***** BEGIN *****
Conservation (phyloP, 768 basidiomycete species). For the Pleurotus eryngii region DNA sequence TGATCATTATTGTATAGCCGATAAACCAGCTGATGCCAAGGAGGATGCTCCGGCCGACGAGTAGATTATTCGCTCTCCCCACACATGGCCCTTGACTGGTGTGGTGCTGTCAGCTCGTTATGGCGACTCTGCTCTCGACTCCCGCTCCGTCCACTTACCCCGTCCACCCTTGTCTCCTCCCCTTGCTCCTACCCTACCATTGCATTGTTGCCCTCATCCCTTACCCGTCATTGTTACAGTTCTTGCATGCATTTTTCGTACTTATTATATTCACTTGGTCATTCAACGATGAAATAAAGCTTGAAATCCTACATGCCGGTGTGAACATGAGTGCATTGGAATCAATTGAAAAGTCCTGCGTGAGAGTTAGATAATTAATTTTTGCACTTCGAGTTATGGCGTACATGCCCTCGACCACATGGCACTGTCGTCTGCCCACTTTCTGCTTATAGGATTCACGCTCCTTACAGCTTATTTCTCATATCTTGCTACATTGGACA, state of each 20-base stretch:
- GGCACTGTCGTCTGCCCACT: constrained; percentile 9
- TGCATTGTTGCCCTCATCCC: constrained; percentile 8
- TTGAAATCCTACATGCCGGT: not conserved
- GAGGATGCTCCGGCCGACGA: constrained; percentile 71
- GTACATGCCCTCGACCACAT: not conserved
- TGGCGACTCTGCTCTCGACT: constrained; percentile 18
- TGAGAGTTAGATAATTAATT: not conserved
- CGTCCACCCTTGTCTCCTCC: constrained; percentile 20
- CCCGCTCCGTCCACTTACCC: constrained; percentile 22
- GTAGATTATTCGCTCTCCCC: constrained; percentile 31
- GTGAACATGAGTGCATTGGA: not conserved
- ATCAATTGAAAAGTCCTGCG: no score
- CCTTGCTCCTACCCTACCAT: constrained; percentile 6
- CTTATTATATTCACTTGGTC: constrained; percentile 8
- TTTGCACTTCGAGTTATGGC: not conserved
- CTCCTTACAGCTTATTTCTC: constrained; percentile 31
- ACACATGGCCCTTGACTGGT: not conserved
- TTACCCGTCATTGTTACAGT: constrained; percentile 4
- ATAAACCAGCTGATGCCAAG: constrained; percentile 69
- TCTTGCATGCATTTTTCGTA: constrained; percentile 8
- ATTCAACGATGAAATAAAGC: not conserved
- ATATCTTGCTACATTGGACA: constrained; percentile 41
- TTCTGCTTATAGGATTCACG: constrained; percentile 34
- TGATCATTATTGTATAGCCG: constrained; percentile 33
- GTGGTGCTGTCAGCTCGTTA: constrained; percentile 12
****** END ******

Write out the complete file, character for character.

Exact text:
Conservation (phyloP, 768 basidiomycete species). For the Pleurotus eryngii region DNA sequence TGATCATTATTGTATAGCCGATAAACCAGCTGATGCCAAGGAGGATGCTCCGGCCGACGAGTAGATTATTCGCTCTCCCCACACATGGCCCTTGACTGGTGTGGTGCTGTCAGCTCGTTATGGCGACTCTGCTCTCGACTCCCGCTCCGTCCACTTACCCCGTCCACCCTTGTCTCCTCCCCTTGCTCCTACCCTACCATTGCATTGTTGCCCTCATCCCTTACCCGTCATTGTTACAGTTCTTGCATGCATTTTTCGTACTTATTATATTCACTTGGTCATTCAACGATGAAATAAAGCTTGAAATCCTACATGCCGGTGTGAACATGAGTGCATTGGAATCAATTGAAAAGTCCTGCGTGAGAGTTAGATAATTAATTTTTGCACTTCGAGTTATGGCGTACATGCCCTCGACCACATGGCACTGTCGTCTGCCCACTTTCTGCTTATAGGATTCACGCTCCTTACAGCTTATTTCTCATATCTTGCTACATTGGACA, state of each 20-base stretch:
- GGCACTGTCGTCTGCCCACT: constrained; percentile 9
- TGCATTGTTGCCCTCATCCC: constrained; percentile 8
- TTGAAATCCTACATGCCGGT: not conserved
- GAGGATGCTCCGGCCGACGA: constrained; percentile 71
- GTACATGCCCTCGACCACAT: not conserved
- TGGCGACTCTGCTCTCGACT: constrained; percentile 18
- TGAGAGTTAGATAATTAATT: not conserved
- CGTCCACCCTTGTCTCCTCC: constrained; percentile 20
- CCCGCTCCGTCCACTTACCC: constrained; percentile 22
- GTAGATTATTCGCTCTCCCC: constrained; percentile 31
- GTGAACATGAGTGCATTGGA: not conserved
- ATCAATTGAAAAGTCCTGCG: no score
- CCTTGCTCCTACCCTACCAT: constrained; percentile 6
- CTTATTATATTCACTTGGTC: constrained; percentile 8
- TTTGCACTTCGAGTTATGGC: not conserved
- CTCCTTACAGCTTATTTCTC: constrained; percentile 31
- ACACATGGCCCTTGACTGGT: not conserved
- TTACCCGTCATTGTTACAGT: constrained; percentile 4
- ATAAACCAGCTGATGCCAAG: constrained; percentile 69
- TCTTGCATGCATTTTTCGTA: constrained; percentile 8
- ATTCAACGATGAAATAAAGC: not conserved
- ATATCTTGCTACATTGGACA: constrained; percentile 41
- TTCTGCTTATAGGATTCACG: constrained; percentile 34
- TGATCATTATTGTATAGCCG: constrained; percentile 33
- GTGGTGCTGTCAGCTCGTTA: constrained; percentile 12